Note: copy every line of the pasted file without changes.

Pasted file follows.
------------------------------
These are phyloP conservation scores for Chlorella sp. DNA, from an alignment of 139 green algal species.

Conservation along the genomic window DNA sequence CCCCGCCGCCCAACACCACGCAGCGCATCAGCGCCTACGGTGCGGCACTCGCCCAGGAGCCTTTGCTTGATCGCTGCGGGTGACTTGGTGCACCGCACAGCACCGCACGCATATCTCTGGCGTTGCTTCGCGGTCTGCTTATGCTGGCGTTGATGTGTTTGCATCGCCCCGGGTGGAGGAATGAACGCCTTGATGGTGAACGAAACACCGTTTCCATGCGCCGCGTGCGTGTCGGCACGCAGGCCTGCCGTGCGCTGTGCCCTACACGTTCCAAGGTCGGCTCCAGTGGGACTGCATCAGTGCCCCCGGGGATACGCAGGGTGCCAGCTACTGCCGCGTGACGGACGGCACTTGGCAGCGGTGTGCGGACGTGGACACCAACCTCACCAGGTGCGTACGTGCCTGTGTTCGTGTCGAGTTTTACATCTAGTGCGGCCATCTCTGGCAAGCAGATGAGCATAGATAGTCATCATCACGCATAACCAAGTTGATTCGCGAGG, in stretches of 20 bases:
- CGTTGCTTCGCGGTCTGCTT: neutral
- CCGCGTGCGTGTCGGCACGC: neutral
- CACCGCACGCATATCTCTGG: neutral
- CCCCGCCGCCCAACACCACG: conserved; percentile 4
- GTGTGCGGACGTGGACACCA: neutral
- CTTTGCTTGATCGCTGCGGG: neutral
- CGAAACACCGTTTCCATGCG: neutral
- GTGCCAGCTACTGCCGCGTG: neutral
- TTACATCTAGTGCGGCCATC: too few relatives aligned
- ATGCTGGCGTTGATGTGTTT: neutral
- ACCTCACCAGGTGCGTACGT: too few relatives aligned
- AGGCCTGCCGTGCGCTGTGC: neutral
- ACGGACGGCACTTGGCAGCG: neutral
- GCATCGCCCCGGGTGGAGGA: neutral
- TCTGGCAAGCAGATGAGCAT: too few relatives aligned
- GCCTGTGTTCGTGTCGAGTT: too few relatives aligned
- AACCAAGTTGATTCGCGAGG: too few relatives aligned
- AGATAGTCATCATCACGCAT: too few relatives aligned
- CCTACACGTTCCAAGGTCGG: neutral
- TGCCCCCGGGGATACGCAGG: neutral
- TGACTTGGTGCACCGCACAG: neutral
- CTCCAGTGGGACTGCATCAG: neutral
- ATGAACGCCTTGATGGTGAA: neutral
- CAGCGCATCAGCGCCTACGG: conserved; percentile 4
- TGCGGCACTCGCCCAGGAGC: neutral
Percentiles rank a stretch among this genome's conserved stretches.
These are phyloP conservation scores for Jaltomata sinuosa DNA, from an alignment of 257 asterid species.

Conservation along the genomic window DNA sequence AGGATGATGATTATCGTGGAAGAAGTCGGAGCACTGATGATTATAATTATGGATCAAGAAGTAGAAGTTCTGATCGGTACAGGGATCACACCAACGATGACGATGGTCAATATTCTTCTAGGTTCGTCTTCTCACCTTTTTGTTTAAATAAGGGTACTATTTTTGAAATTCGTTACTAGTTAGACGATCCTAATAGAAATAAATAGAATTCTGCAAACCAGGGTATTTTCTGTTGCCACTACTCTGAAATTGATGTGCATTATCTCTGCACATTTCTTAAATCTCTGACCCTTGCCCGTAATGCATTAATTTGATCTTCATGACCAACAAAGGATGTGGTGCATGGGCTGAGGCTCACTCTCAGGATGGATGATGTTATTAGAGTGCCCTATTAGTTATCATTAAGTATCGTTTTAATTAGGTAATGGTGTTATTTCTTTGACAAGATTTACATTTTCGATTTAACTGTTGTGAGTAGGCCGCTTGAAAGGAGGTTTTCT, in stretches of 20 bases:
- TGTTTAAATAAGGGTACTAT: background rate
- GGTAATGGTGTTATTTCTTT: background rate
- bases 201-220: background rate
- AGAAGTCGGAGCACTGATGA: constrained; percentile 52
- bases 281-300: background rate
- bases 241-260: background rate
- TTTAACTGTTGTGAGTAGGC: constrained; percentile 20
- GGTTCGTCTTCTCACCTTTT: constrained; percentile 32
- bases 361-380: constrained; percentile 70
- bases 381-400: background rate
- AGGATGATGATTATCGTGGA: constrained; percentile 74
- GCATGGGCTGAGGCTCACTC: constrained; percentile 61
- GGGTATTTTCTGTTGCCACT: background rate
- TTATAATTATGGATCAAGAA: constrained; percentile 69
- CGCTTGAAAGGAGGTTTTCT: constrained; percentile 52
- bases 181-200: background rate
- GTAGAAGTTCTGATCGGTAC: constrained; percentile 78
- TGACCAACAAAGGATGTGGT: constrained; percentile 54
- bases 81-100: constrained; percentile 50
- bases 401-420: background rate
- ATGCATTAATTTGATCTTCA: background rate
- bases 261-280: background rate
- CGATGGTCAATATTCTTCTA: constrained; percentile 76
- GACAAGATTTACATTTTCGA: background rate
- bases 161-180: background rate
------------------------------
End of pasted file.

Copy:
These are phyloP conservation scores for Chlorella sp. DNA, from an alignment of 139 green algal species.

Conservation along the genomic window DNA sequence CCCCGCCGCCCAACACCACGCAGCGCATCAGCGCCTACGGTGCGGCACTCGCCCAGGAGCCTTTGCTTGATCGCTGCGGGTGACTTGGTGCACCGCACAGCACCGCACGCATATCTCTGGCGTTGCTTCGCGGTCTGCTTATGCTGGCGTTGATGTGTTTGCATCGCCCCGGGTGGAGGAATGAACGCCTTGATGGTGAACGAAACACCGTTTCCATGCGCCGCGTGCGTGTCGGCACGCAGGCCTGCCGTGCGCTGTGCCCTACACGTTCCAAGGTCGGCTCCAGTGGGACTGCATCAGTGCCCCCGGGGATACGCAGGGTGCCAGCTACTGCCGCGTGACGGACGGCACTTGGCAGCGGTGTGCGGACGTGGACACCAACCTCACCAGGTGCGTACGTGCCTGTGTTCGTGTCGAGTTTTACATCTAGTGCGGCCATCTCTGGCAAGCAGATGAGCATAGATAGTCATCATCACGCATAACCAAGTTGATTCGCGAGG, in stretches of 20 bases:
- CGTTGCTTCGCGGTCTGCTT: neutral
- CCGCGTGCGTGTCGGCACGC: neutral
- CACCGCACGCATATCTCTGG: neutral
- CCCCGCCGCCCAACACCACG: conserved; percentile 4
- GTGTGCGGACGTGGACACCA: neutral
- CTTTGCTTGATCGCTGCGGG: neutral
- CGAAACACCGTTTCCATGCG: neutral
- GTGCCAGCTACTGCCGCGTG: neutral
- TTACATCTAGTGCGGCCATC: too few relatives aligned
- ATGCTGGCGTTGATGTGTTT: neutral
- ACCTCACCAGGTGCGTACGT: too few relatives aligned
- AGGCCTGCCGTGCGCTGTGC: neutral
- ACGGACGGCACTTGGCAGCG: neutral
- GCATCGCCCCGGGTGGAGGA: neutral
- TCTGGCAAGCAGATGAGCAT: too few relatives aligned
- GCCTGTGTTCGTGTCGAGTT: too few relatives aligned
- AACCAAGTTGATTCGCGAGG: too few relatives aligned
- AGATAGTCATCATCACGCAT: too few relatives aligned
- CCTACACGTTCCAAGGTCGG: neutral
- TGCCCCCGGGGATACGCAGG: neutral
- TGACTTGGTGCACCGCACAG: neutral
- CTCCAGTGGGACTGCATCAG: neutral
- ATGAACGCCTTGATGGTGAA: neutral
- CAGCGCATCAGCGCCTACGG: conserved; percentile 4
- TGCGGCACTCGCCCAGGAGC: neutral
Percentiles rank a stretch among this genome's conserved stretches.
These are phyloP conservation scores for Jaltomata sinuosa DNA, from an alignment of 257 asterid species.

Conservation along the genomic window DNA sequence AGGATGATGATTATCGTGGAAGAAGTCGGAGCACTGATGATTATAATTATGGATCAAGAAGTAGAAGTTCTGATCGGTACAGGGATCACACCAACGATGACGATGGTCAATATTCTTCTAGGTTCGTCTTCTCACCTTTTTGTTTAAATAAGGGTACTATTTTTGAAATTCGTTACTAGTTAGACGATCCTAATAGAAATAAATAGAATTCTGCAAACCAGGGTATTTTCTGTTGCCACTACTCTGAAATTGATGTGCATTATCTCTGCACATTTCTTAAATCTCTGACCCTTGCCCGTAATGCATTAATTTGATCTTCATGACCAACAAAGGATGTGGTGCATGGGCTGAGGCTCACTCTCAGGATGGATGATGTTATTAGAGTGCCCTATTAGTTATCATTAAGTATCGTTTTAATTAGGTAATGGTGTTATTTCTTTGACAAGATTTACATTTTCGATTTAACTGTTGTGAGTAGGCCGCTTGAAAGGAGGTTTTCT, in stretches of 20 bases:
- TGTTTAAATAAGGGTACTAT: background rate
- GGTAATGGTGTTATTTCTTT: background rate
- bases 201-220: background rate
- AGAAGTCGGAGCACTGATGA: constrained; percentile 52
- bases 281-300: background rate
- bases 241-260: background rate
- TTTAACTGTTGTGAGTAGGC: constrained; percentile 20
- GGTTCGTCTTCTCACCTTTT: constrained; percentile 32
- bases 361-380: constrained; percentile 70
- bases 381-400: background rate
- AGGATGATGATTATCGTGGA: constrained; percentile 74
- GCATGGGCTGAGGCTCACTC: constrained; percentile 61
- GGGTATTTTCTGTTGCCACT: background rate
- TTATAATTATGGATCAAGAA: constrained; percentile 69
- CGCTTGAAAGGAGGTTTTCT: constrained; percentile 52
- bases 181-200: background rate
- GTAGAAGTTCTGATCGGTAC: constrained; percentile 78
- TGACCAACAAAGGATGTGGT: constrained; percentile 54
- bases 81-100: constrained; percentile 50
- bases 401-420: background rate
- ATGCATTAATTTGATCTTCA: background rate
- bases 261-280: background rate
- CGATGGTCAATATTCTTCTA: constrained; percentile 76
- GACAAGATTTACATTTTCGA: background rate
- bases 161-180: background rate